find_library(POCO_FOUNDATION PocoFoundation)
find_library(POCO_NET PocoNet)
target_link_libraries(test ${POCO_FOUNDATION} ${POCO_NET})
find_package(Threads REQUIRED)
target_link_libraries(test ${CMAKE_THREAD_LIBS_INIT})

The find_library command takes two parameters, the first is the variable where the found library will be stored, and the second is the library name (the name is camelcase in this example because Poco libraries are camelcase, the library name is really
References: CMake wiki


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21 Responses to “CMake part 3: Finding libraries”

  1. Rune Says:

    This is the best CMake mini-tutorial I have seen after ~8 hours of Google searching. Thanks!

  2. fedetft Says:

    Well, thanks for your comment 🙂
    I’m still learning CMake, and I’ll expand the tutorial as I find other tricks. It’s nice to know its somewhat useful!

  3. spirit8 Says:

    wow, very nice tutorial!, I was trying to set boost libraries in my project four hours and only with this tutorial i accomplished that. Thanks a lot!

  4. algal Says:

    I agree this is the best explanation of CMake basics I have seen after hours of googling.

    And that’s kind of a shame, no? It says something about the system’s usability that their own FAQ, Documentation, and even Google videos are so unhelpful. Just pages of touting advanced features that don’t help you with the basics.

    Maybe the only way to understand this system is to buy their book.

  5. හමා Says:


  6. Abishek Says:

    Thanks so much! Have to agree with the others in that this the only tutorial which delves into this topic. Saved me hours !

  7. wuchter Says:

    Awesome. I agree with the previous posters and a thousand thanks for saving me so much time 😀

  8. jsin Says:

    Thanks for this post – it is very informative. I still have a small question if anyone can help. Lets say that I have a file that is in /home/libs/ from which I want to include a header in my executable. What do I do?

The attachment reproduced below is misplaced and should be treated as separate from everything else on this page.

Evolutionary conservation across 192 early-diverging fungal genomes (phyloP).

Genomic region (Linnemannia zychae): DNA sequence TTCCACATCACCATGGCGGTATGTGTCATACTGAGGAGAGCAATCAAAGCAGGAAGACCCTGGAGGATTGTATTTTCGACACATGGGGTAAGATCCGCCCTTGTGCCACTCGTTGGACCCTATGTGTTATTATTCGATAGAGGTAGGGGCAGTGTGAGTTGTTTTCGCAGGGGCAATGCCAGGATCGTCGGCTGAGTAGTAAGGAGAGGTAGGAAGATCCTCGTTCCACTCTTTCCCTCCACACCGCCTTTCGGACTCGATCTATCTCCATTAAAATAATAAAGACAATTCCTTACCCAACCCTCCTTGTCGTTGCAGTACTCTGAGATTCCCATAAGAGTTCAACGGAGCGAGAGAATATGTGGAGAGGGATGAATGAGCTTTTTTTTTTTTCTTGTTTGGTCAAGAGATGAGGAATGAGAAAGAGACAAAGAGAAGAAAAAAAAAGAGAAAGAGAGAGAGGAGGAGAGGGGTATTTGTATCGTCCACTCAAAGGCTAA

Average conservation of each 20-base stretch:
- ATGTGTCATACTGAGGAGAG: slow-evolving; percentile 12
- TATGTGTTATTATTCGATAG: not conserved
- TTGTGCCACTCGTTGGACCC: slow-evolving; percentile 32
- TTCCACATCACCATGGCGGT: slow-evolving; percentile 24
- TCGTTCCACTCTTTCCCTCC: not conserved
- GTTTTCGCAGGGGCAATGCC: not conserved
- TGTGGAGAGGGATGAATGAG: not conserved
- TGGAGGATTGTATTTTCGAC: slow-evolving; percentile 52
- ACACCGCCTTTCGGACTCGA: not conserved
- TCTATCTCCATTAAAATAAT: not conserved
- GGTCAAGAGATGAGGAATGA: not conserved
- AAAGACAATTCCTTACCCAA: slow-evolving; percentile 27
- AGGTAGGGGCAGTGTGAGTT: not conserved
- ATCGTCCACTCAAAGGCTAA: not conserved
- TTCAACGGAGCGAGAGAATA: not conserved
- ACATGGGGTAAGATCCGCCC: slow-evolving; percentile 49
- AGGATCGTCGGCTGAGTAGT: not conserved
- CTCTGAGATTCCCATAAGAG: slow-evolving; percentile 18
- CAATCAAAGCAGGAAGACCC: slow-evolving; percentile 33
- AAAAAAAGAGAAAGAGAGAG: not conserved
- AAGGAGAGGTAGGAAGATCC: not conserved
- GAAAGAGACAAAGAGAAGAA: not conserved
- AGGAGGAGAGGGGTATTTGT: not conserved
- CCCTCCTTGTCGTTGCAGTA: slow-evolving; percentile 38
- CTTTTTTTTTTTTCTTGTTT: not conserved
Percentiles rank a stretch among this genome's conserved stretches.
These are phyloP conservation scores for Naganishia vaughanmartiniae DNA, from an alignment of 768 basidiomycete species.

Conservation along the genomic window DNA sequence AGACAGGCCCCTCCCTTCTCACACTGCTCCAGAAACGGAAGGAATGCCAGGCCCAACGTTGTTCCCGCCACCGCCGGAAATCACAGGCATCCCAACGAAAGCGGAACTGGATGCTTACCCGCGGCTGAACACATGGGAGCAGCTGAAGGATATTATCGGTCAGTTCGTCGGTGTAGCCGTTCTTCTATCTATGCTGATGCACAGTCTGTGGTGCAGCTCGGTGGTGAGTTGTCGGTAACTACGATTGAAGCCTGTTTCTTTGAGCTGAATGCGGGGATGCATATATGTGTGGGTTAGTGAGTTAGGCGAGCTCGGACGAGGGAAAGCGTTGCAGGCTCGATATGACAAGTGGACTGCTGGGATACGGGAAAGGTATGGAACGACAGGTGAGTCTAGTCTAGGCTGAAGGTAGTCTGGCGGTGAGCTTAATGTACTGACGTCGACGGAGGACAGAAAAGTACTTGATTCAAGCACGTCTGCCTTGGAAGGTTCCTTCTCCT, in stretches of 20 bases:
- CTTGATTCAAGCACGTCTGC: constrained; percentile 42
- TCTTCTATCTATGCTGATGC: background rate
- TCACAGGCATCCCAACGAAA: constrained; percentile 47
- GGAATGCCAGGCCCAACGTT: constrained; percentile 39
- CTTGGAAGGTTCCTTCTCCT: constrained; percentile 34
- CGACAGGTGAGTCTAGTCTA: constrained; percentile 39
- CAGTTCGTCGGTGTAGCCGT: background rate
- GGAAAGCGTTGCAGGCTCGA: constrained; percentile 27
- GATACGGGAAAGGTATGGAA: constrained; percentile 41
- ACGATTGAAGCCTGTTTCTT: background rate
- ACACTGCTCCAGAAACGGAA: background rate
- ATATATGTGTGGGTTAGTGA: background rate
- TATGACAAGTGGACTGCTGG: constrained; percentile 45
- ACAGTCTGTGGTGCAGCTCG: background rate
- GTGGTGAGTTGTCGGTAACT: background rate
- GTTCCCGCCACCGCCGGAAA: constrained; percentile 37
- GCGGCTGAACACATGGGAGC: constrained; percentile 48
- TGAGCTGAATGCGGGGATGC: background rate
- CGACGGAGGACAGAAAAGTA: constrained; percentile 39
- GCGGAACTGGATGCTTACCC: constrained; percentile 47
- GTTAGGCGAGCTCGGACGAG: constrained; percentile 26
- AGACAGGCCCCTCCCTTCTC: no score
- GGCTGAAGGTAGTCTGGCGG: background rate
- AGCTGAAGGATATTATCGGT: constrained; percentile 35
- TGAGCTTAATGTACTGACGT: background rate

9. fedetft Says:

    If I recall correctly you should use find_library() as explained above to find the .so plus include_directories() to find the .h

  10. jsin Says:

    Thanks fedetft.

    include_directories(/home/path_where_header_resides) works fine to find the .h file, but only if the actual .h file is there. If only the .so file is there, the compiler states that it cannot find it.

    I have no idea what the arguments to find_library() should be for linking. If the filename is “”, what arguments should I use?

  11. fedetft Says:

    If I understood correctly your problem, you have two files
    that you want to link to, but find_library() doesn’t look by default in /home/libs. Is this right? If it is try something like

    find_library(TEST_LIB NAMES test HINTS /home/libs)
    target_link_libraries(my_executable ${TEST_LIB})

    • Richard Kaufman Says:


      In find_library( … ), you shouldn’t use HINTS in that case. PATHS is a better option. The documentation mentions that

      “Search the paths specified by the HINTS option. These should be paths computed by system introspection, such as a hint provided by the location of another item already found. Hard-coded guesses should be specified with the PATHS option.” [1]

      So I suggest:
      find_library(TEST_LIB NAMES test PATH /home/libs)

      However, great article! Definitely one of the bests on the web. For some reason I find that there’s a lack of CMake tutorials on the web. Thank you for making this!


  12. Gaurav Says:

    It helped me..Thanks a lot!!!

  13. lbuchy Says:

    Have you had any luck creating microcontroller projects using cmake?

    • fedetft Says:

      Actually, I’ve tried around one year ago, but CMake does not seem to work well with assembler as it does with C and C++, and often the startup code (the one executed before main) is written in asm.
      Also, all of its library searching functionalities are useless when cross compiling, so in the end I’ve reached the conclusion that it’s not such a good idea as it first seems, and continued using plain makefiles for microcontrollers.
      But if your experience is different, let me know, I’m curious.

  14. Hindol Says:

    I just started learning cmake today and I have to admit this is the most useful tutorial I have found so far. Really cleared my doubts about find_package and find_library. Many thanks.

  15. Neha Says:

    I want to include a library in my project and I have written a .cmake file for it but I want to place that .cmake file in the same directory as my project in, So i did this
    find_package(Mylibrary PATHS ${CMAKE_SOURCE_DIR})
    but its not able to detect it

  16. Signal Says:

    It helps. Thanks

  17. Anonymous Says:

    good oneee

  18. animel Says:

    Finally solved my problem. Thanks